LibreOffice might not be the "Snazziest" or whatever, but it's perfect for folks like me who need to use MS office but don't use Windows and can't stand Google's web UI.
What happened that Microsoft has the most modern-looking office software?
Microsoft makes a lot of money from Office so it better be modern like looking. Proprietary software in general does a better job with UI design then FOSS software. The Windows 8 Modern UI on desktops or laptops is a big exception to that...
Why would LibreOffice copy Microsoft when its main compelling advantage over Microsoft is to avoid this mess ?
Modern design does not require following any one company's lead, but it DOES require innovation. LibreOffice's UI does not innovate.
Also the interface takes up screen space on the horizontal when we have wide screens. A sidebar would be a better use of screen space.
UX is the most under appreciated area of open source software. It requires change, following/setting design trends and not listening to the majority.
I'm genuinely interested in what kind of spreadsheets have a noticeably faster response when getting processed on a GPU instead of CPU. ... actually it's the same kind of interest as "what does a train wreck in slow motion look like".
With more and more popular applications using GPGPU techniques it's possible that normal users will start noticing the difference soon.
The Office Open XML spec refers to the behaviour of old versions of MS office as the correct way to render certain options. Without access to the source code of say, MS Office 97, alternate renderers need to reverse engineer the correct behaviour.
That's not correct. What it actually does is reserve some markup for use by third parties that have reverse engineered various old programs (including programs that competed with Microsoft programs), so that if those people have workflows that depend on features of those old programs that cannot be represented in OOXML, they can still use OOXML as a storage format but add in the extra information they need.
Here's the use case this is aimed at. Suppose I run, say, a law office, and we've got an internal document management system that does things like index and cross reference documents, manage citation lists, and stuff like that. The workflow is based on WordPerfect format (WordPerfect was for a long time the de facto standard for lawyers).
Now suppose I want to start moving to a newer format for storage. Say I pick ODF, and start using that for new documents, and make my tools understand it. I'd like to convert my existing WordPerfect documents to ODF. However, there are things in WordPerfect that cannot be reproduced exactly in ODF, and this is a problem. If my tools need to figure out what page something is on, in order to generate a proper citation to that thing, and I've lost some formatting information converting to ODF, I may not get the right cite.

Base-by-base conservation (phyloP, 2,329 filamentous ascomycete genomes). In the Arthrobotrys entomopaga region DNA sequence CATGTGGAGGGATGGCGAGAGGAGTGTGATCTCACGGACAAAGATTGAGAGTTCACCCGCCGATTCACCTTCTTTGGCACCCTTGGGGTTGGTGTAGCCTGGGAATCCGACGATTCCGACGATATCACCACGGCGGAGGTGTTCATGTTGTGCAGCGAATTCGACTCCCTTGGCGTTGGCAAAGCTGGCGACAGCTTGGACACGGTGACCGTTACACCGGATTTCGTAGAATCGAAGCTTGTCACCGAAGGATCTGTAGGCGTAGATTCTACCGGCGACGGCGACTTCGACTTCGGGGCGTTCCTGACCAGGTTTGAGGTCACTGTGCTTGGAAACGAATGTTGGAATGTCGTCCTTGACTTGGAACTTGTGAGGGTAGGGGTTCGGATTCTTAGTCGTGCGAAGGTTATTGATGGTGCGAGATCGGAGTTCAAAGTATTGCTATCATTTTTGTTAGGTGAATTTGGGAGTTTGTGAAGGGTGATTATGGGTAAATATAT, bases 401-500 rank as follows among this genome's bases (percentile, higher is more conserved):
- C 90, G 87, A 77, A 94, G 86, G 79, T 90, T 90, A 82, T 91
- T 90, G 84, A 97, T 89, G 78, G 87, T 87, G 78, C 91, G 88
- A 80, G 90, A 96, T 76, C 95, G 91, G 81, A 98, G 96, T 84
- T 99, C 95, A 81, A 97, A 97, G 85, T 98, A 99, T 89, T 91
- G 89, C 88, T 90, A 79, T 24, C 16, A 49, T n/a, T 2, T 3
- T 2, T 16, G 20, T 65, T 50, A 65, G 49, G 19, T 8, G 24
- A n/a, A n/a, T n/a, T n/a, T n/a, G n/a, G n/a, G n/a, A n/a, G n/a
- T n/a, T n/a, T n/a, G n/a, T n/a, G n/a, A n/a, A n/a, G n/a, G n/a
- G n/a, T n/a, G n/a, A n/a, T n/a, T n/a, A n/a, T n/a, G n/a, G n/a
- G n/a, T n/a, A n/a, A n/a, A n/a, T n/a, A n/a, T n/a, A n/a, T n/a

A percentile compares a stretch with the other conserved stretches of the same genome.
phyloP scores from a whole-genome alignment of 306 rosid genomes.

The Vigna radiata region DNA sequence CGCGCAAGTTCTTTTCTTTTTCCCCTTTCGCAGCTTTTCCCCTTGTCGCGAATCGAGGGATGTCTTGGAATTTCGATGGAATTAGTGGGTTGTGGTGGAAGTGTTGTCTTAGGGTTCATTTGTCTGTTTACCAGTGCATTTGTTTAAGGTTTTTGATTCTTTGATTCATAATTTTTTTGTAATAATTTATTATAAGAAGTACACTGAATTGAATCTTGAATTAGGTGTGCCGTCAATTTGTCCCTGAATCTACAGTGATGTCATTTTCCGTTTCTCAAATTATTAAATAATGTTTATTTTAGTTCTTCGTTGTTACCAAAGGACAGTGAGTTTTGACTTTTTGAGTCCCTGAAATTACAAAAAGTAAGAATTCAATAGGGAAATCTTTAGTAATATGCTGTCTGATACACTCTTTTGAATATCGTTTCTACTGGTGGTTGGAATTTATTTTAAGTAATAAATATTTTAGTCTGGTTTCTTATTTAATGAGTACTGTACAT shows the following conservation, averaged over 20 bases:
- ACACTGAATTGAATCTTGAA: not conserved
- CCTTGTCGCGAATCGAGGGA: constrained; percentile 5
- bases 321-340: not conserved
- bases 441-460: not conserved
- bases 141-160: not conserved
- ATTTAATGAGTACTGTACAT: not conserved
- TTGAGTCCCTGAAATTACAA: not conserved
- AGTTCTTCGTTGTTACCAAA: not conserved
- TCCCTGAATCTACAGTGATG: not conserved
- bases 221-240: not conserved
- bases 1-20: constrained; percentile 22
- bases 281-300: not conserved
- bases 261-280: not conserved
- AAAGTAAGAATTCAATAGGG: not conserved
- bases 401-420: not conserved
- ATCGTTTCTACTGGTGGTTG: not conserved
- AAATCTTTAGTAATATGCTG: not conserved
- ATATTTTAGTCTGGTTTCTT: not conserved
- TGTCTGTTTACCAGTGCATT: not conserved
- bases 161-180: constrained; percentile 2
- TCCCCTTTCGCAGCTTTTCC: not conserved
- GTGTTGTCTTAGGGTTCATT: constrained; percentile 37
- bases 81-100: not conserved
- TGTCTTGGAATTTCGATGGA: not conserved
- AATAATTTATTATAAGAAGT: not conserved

So what am I going to do? I'm going to add some extra, proprietary markup of my own to ODF that lets me include my reverse engineered WordPerfect knowledge when I convert my old documents to ODF, and my new tools will be modified to understand this. Now my ODF workflow can generate correct cites for old documents. Note that LibreOffice won't understand my additional markup, and will presumably lose it if I edit a document, but that's OK. The old documents I converted should be read-only.
Of course, I'm not the only person doing this. Suppose you also run a law office, with a WordPerfect work flow, and are converting to an ODF work flow. You are likely going to add some proprietary markup, just like I did. We'll both end up embedding the same WordPerfect information in our converted legacy documents, but we'll probably pick different markup for it. It would be nice if we could get together, make a list of things we've reverse engineered, and agree to use the same markup when embedding that stuff in ODF.
And that's essentially what they did in OOXML. They realized there would be people like us with our law offices, who have reverse engineered legacy data, that will be extending the markup. So they made a list of a bunch of things from assorted past proprietary programs that were likely to have been reverse engineered by various third parties, and reserved some markup for each.
I will probably send MS a gift once they finally release Office for *nix.